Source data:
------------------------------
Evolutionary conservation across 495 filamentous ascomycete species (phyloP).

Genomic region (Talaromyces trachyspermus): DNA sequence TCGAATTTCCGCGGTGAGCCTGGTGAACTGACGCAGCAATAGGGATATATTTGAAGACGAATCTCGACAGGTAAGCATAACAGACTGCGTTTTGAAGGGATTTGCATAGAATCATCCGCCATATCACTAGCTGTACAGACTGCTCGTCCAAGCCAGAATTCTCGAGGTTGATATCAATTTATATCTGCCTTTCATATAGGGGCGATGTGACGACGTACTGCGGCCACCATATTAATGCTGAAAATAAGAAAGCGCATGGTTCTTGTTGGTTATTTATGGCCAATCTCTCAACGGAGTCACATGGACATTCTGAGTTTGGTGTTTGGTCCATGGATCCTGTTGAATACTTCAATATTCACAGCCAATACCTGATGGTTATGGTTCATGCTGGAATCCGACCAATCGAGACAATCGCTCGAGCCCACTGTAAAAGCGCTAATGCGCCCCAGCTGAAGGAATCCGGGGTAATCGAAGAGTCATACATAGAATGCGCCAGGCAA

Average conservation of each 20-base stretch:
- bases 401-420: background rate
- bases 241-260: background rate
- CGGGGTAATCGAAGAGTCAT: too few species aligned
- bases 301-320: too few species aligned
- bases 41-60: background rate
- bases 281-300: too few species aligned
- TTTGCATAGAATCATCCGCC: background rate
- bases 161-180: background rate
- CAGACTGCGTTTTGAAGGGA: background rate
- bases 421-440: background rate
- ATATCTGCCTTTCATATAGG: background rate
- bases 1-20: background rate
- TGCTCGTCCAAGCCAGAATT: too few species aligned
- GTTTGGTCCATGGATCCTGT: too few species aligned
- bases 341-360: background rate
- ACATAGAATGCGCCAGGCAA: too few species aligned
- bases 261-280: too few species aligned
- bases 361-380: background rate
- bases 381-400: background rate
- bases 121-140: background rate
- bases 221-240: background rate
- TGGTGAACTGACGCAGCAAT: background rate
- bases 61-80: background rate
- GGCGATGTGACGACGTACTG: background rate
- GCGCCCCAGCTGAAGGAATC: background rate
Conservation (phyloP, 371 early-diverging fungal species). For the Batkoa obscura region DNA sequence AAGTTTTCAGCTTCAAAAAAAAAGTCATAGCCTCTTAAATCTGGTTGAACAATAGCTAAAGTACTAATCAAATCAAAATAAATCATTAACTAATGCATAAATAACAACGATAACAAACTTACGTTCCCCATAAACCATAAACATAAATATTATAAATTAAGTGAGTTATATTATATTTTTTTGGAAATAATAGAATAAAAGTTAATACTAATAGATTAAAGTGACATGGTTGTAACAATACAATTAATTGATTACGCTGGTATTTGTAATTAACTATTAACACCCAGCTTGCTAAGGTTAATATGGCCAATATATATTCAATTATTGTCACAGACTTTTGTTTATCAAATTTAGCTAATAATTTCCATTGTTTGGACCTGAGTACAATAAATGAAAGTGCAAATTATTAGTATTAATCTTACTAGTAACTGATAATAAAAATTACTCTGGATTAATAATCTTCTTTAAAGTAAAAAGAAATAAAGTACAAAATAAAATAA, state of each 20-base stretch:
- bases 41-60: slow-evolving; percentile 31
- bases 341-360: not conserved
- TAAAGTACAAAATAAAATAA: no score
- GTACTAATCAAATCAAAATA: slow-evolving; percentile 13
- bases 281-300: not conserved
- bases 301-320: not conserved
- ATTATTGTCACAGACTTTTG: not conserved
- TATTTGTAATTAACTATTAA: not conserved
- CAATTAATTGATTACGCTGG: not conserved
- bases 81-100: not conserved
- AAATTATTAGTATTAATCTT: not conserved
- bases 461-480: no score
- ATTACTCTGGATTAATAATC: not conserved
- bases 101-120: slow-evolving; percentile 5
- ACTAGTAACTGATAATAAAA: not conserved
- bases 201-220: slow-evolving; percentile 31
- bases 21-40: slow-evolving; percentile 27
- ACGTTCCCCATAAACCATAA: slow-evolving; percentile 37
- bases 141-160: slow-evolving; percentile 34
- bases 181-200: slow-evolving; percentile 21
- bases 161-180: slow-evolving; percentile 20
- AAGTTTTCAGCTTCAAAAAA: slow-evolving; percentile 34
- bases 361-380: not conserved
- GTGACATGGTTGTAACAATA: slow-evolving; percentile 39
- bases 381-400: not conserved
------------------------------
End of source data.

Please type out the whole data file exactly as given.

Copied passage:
Evolutionary conservation across 495 filamentous ascomycete species (phyloP).

Genomic region (Talaromyces trachyspermus): DNA sequence TCGAATTTCCGCGGTGAGCCTGGTGAACTGACGCAGCAATAGGGATATATTTGAAGACGAATCTCGACAGGTAAGCATAACAGACTGCGTTTTGAAGGGATTTGCATAGAATCATCCGCCATATCACTAGCTGTACAGACTGCTCGTCCAAGCCAGAATTCTCGAGGTTGATATCAATTTATATCTGCCTTTCATATAGGGGCGATGTGACGACGTACTGCGGCCACCATATTAATGCTGAAAATAAGAAAGCGCATGGTTCTTGTTGGTTATTTATGGCCAATCTCTCAACGGAGTCACATGGACATTCTGAGTTTGGTGTTTGGTCCATGGATCCTGTTGAATACTTCAATATTCACAGCCAATACCTGATGGTTATGGTTCATGCTGGAATCCGACCAATCGAGACAATCGCTCGAGCCCACTGTAAAAGCGCTAATGCGCCCCAGCTGAAGGAATCCGGGGTAATCGAAGAGTCATACATAGAATGCGCCAGGCAA

Average conservation of each 20-base stretch:
- bases 401-420: background rate
- bases 241-260: background rate
- CGGGGTAATCGAAGAGTCAT: too few species aligned
- bases 301-320: too few species aligned
- bases 41-60: background rate
- bases 281-300: too few species aligned
- TTTGCATAGAATCATCCGCC: background rate
- bases 161-180: background rate
- CAGACTGCGTTTTGAAGGGA: background rate
- bases 421-440: background rate
- ATATCTGCCTTTCATATAGG: background rate
- bases 1-20: background rate
- TGCTCGTCCAAGCCAGAATT: too few species aligned
- GTTTGGTCCATGGATCCTGT: too few species aligned
- bases 341-360: background rate
- ACATAGAATGCGCCAGGCAA: too few species aligned
- bases 261-280: too few species aligned
- bases 361-380: background rate
- bases 381-400: background rate
- bases 121-140: background rate
- bases 221-240: background rate
- TGGTGAACTGACGCAGCAAT: background rate
- bases 61-80: background rate
- GGCGATGTGACGACGTACTG: background rate
- GCGCCCCAGCTGAAGGAATC: background rate
Conservation (phyloP, 371 early-diverging fungal species). For the Batkoa obscura region DNA sequence AAGTTTTCAGCTTCAAAAAAAAAGTCATAGCCTCTTAAATCTGGTTGAACAATAGCTAAAGTACTAATCAAATCAAAATAAATCATTAACTAATGCATAAATAACAACGATAACAAACTTACGTTCCCCATAAACCATAAACATAAATATTATAAATTAAGTGAGTTATATTATATTTTTTTGGAAATAATAGAATAAAAGTTAATACTAATAGATTAAAGTGACATGGTTGTAACAATACAATTAATTGATTACGCTGGTATTTGTAATTAACTATTAACACCCAGCTTGCTAAGGTTAATATGGCCAATATATATTCAATTATTGTCACAGACTTTTGTTTATCAAATTTAGCTAATAATTTCCATTGTTTGGACCTGAGTACAATAAATGAAAGTGCAAATTATTAGTATTAATCTTACTAGTAACTGATAATAAAAATTACTCTGGATTAATAATCTTCTTTAAAGTAAAAAGAAATAAAGTACAAAATAAAATAA, state of each 20-base stretch:
- bases 41-60: slow-evolving; percentile 31
- bases 341-360: not conserved
- TAAAGTACAAAATAAAATAA: no score
- GTACTAATCAAATCAAAATA: slow-evolving; percentile 13
- bases 281-300: not conserved
- bases 301-320: not conserved
- ATTATTGTCACAGACTTTTG: not conserved
- TATTTGTAATTAACTATTAA: not conserved
- CAATTAATTGATTACGCTGG: not conserved
- bases 81-100: not conserved
- AAATTATTAGTATTAATCTT: not conserved
- bases 461-480: no score
- ATTACTCTGGATTAATAATC: not conserved
- bases 101-120: slow-evolving; percentile 5
- ACTAGTAACTGATAATAAAA: not conserved
- bases 201-220: slow-evolving; percentile 31
- bases 21-40: slow-evolving; percentile 27
- ACGTTCCCCATAAACCATAA: slow-evolving; percentile 37
- bases 141-160: slow-evolving; percentile 34
- bases 181-200: slow-evolving; percentile 21
- bases 161-180: slow-evolving; percentile 20
- AAGTTTTCAGCTTCAAAAAA: slow-evolving; percentile 34
- bases 361-380: not conserved
- GTGACATGGTTGTAACAATA: slow-evolving; percentile 39
- bases 381-400: not conserved